Reframing Public Safety for Progressive Criminal Justice Reform (Part 1 of 3)

How do we effectively communicate to the public about the need to reform the criminal justice system? The FrameWorks Institute is working on a new project to provide a model for responding to the communications opportunities and challenges confronting criminal justice reform advocates.

There are many different ways experts and advocates might tell the story about the need to reform the criminal justice system. Some believe that a historical narrative about the legacies of a racial caste system is necessary in order to point to the racial disparities and bias that persist in today’s system.  Others believe that the current economic environment offers an opportunity to tell the American public how incredibly broken the current criminal justice system is.  Still others think we need to avoid all of these approaches, take the moral high ground, and simply tell a narrative about basic human rights.  Unfortunately, the cacophony of these many different stories often leaves the public confused and unsure as to why criminal justice reform is important and much needed.

For FrameWorks, a part of the answer to this question is that the field of public safety and criminal justice needs a stronger, more consistent, and strategic communications approach if it is to make headway on its goal of instituting a reformed criminal justice agenda.

Last month, FrameWorks published three reports on this issue. They include:

1- Public Safety: Framing a Reform Agenda

2- Caning, Context and Class – Mapping the Gaps Between Expert and Public Understandings of Public Safety

3 – Strengthen Communities, Educate Children and Prevent Crime: A Communications Analysis of Peer Discourse Sessions on Public Safety and Criminal Justice Reform.

(You can view our new public safety issue page here: http://frameworksinstitute.org/pubsafety.html)

The first report, Public Safety: Framing a Reform Agenda, is an analysis of the story of the field of public safety and criminal justice as told through expert and advocate communications materials, policy briefings, legislative testimony and websites.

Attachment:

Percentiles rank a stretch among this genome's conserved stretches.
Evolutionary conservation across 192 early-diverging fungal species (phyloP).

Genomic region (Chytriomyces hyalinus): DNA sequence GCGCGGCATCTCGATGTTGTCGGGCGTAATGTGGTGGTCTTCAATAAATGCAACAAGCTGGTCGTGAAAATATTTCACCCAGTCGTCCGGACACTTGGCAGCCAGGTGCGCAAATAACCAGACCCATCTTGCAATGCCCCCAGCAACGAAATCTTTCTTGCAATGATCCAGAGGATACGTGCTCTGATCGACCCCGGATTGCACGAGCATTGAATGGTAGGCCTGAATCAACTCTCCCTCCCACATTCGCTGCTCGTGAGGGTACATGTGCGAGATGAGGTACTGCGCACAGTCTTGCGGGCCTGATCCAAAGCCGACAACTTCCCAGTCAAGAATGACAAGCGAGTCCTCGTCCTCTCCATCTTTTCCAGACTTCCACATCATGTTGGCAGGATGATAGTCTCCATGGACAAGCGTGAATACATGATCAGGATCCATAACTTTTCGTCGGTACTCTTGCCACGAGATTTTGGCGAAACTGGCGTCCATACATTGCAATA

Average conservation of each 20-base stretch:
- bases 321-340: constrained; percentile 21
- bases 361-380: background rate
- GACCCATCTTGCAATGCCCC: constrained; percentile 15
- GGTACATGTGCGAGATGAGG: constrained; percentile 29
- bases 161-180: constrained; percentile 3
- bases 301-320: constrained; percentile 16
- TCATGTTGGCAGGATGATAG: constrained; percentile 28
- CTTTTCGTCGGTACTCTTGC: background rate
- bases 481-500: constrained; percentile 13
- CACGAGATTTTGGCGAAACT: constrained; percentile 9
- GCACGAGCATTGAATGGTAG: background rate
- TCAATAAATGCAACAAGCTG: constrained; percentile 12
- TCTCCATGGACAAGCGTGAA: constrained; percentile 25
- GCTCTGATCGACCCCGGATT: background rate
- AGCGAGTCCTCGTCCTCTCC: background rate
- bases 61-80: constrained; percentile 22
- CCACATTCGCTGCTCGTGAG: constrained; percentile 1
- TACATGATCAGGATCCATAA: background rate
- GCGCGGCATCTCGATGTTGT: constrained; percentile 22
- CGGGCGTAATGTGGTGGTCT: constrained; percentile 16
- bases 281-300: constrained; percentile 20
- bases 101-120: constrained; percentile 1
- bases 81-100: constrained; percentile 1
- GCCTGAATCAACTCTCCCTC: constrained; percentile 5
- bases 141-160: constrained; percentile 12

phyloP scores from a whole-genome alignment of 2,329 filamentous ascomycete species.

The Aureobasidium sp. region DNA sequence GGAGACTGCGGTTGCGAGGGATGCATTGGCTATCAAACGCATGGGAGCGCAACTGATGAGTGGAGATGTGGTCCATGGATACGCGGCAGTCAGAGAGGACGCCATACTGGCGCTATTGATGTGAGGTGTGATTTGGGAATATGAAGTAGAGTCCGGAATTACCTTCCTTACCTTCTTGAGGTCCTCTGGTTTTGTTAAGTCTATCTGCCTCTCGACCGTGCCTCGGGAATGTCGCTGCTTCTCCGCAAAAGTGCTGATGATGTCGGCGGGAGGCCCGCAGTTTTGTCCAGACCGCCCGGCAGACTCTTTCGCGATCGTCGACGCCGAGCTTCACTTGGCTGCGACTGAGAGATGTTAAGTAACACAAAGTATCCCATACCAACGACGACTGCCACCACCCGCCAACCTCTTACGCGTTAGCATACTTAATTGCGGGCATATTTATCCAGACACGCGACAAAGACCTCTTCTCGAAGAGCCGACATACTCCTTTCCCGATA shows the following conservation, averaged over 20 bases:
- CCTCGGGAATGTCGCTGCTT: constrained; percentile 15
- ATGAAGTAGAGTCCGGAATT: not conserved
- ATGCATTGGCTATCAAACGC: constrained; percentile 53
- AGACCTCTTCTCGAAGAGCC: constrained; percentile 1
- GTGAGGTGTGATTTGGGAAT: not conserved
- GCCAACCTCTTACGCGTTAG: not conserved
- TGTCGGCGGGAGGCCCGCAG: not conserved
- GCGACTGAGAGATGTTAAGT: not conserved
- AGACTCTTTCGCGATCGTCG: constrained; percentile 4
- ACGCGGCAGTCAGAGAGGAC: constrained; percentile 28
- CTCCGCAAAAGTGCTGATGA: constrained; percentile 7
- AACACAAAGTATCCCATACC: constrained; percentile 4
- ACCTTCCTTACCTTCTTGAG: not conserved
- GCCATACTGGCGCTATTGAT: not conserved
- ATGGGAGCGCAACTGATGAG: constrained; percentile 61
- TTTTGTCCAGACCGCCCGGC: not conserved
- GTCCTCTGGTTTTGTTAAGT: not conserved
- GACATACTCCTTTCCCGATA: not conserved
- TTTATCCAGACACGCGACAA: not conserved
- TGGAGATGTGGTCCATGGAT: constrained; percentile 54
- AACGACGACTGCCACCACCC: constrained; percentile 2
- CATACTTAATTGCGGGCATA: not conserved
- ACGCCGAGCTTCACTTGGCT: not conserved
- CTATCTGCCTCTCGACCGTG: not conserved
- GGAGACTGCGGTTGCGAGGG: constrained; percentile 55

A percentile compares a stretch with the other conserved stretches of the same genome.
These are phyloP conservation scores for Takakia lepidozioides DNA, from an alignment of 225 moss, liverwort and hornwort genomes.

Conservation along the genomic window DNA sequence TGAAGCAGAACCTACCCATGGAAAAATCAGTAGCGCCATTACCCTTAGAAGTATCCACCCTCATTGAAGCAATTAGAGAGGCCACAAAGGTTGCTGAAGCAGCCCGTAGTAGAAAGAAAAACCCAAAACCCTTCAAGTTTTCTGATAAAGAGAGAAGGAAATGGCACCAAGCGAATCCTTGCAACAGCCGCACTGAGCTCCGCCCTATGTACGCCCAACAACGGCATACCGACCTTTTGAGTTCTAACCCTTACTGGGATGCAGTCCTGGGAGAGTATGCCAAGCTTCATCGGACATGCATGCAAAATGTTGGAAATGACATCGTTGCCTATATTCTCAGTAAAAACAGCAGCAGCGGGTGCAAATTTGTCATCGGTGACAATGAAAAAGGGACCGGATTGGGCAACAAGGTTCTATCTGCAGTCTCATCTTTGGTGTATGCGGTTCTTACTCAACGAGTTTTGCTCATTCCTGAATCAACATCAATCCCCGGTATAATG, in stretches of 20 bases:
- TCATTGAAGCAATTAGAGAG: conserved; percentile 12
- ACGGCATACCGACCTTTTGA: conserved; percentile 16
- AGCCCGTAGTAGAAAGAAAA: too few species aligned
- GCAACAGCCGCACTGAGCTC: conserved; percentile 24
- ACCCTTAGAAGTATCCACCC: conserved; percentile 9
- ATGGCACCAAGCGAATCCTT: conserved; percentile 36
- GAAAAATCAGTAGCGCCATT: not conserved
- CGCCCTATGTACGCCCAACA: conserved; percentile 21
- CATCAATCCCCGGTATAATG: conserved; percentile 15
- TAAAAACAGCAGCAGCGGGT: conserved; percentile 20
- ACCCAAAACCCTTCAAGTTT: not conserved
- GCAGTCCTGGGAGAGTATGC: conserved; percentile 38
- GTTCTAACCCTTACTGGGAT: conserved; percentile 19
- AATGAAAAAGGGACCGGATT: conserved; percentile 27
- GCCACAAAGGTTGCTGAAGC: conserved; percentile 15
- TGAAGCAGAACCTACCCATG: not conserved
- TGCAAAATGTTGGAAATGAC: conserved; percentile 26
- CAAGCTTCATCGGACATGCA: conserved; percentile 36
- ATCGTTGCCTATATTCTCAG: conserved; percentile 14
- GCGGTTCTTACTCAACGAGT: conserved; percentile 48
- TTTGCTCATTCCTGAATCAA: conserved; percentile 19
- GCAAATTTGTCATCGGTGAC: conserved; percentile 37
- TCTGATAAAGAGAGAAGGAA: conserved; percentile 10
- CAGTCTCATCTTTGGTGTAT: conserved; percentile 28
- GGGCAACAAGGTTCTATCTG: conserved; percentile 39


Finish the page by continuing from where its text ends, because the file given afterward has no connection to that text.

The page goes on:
Here are a few highlights:

  • Experts see that the law enforcement, sentencing, and corrections features of the criminal justice system all impact public safety, especially on the community-level;
  • Experts believe that crime stems largely from systemic and ecological factors — economic, educational, and the inequitable distribution of public services, including support services;
  • Rates of incarceration have grown 5-fold in the past 30 years due to, they believe, flawed, harsh, and biased sentencing policies, and in conjunction with the rise of the for-profit prison industry;
  • They see the criminal justice system, both adult and juvenile, is both unfair and unaccountable. We lack an evidence-base for providing accountability to better manage it;
  • They believe people of color, especially young black and Latino men, and immigrants are targeted; and
  • They see that the quality of the system needs to be addressed in terms of policy priorities, data management, the relationship between the adult and juvenile systems, sentencing, and in a host of other ways.

The findings presented in this report constitute a great starting point for evaluating where the public is in its thinking and to what extent does the public understand features of the criminal justice system.

At this point, the research is poised to address these additional questions: How does the public then respond to experts’ and advocates’ narratives? What assumptions does the public bring to their understanding about criminal justice reform? And, can these experts’ and advocates’ narratives can be used to cultivate public support for reforming criminal justice? If so, how?

In two upcoming posts, we will highlight the ongoing research that addresses these critical questions.

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